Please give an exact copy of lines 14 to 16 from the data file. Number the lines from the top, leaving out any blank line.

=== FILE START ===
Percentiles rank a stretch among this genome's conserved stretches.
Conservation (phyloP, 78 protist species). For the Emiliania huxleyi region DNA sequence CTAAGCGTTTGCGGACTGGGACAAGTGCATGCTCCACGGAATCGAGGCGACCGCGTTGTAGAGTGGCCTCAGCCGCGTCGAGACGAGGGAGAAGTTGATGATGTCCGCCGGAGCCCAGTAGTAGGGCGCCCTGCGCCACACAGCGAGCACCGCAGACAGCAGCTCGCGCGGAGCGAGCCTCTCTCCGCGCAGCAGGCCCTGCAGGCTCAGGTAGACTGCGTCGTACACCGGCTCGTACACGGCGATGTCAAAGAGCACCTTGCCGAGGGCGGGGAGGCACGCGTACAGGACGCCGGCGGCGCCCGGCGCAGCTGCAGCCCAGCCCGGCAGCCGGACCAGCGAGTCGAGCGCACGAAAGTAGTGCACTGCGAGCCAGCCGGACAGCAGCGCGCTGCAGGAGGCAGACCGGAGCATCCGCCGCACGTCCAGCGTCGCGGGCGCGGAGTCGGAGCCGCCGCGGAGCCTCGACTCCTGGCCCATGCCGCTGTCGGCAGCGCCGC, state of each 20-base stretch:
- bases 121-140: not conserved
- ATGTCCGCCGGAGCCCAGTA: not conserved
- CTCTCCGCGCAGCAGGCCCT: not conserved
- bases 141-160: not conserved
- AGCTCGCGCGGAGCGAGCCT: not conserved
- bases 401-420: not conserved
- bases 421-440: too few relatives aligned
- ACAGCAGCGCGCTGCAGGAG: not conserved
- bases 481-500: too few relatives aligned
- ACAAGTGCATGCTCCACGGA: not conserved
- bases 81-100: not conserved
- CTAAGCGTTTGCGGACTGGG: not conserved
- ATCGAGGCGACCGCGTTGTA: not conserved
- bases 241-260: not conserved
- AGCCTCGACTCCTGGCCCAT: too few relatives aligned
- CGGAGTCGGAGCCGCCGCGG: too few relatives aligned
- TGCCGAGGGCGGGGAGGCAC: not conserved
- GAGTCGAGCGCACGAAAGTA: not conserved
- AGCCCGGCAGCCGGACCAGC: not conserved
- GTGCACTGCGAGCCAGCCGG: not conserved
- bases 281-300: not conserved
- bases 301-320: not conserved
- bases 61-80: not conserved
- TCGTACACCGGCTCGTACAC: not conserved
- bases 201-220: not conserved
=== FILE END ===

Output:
- CTAAGCGTTTGCGGACTGGG: not conserved
- ATCGAGGCGACCGCGTTGTA: not conserved
- bases 241-260: not conserved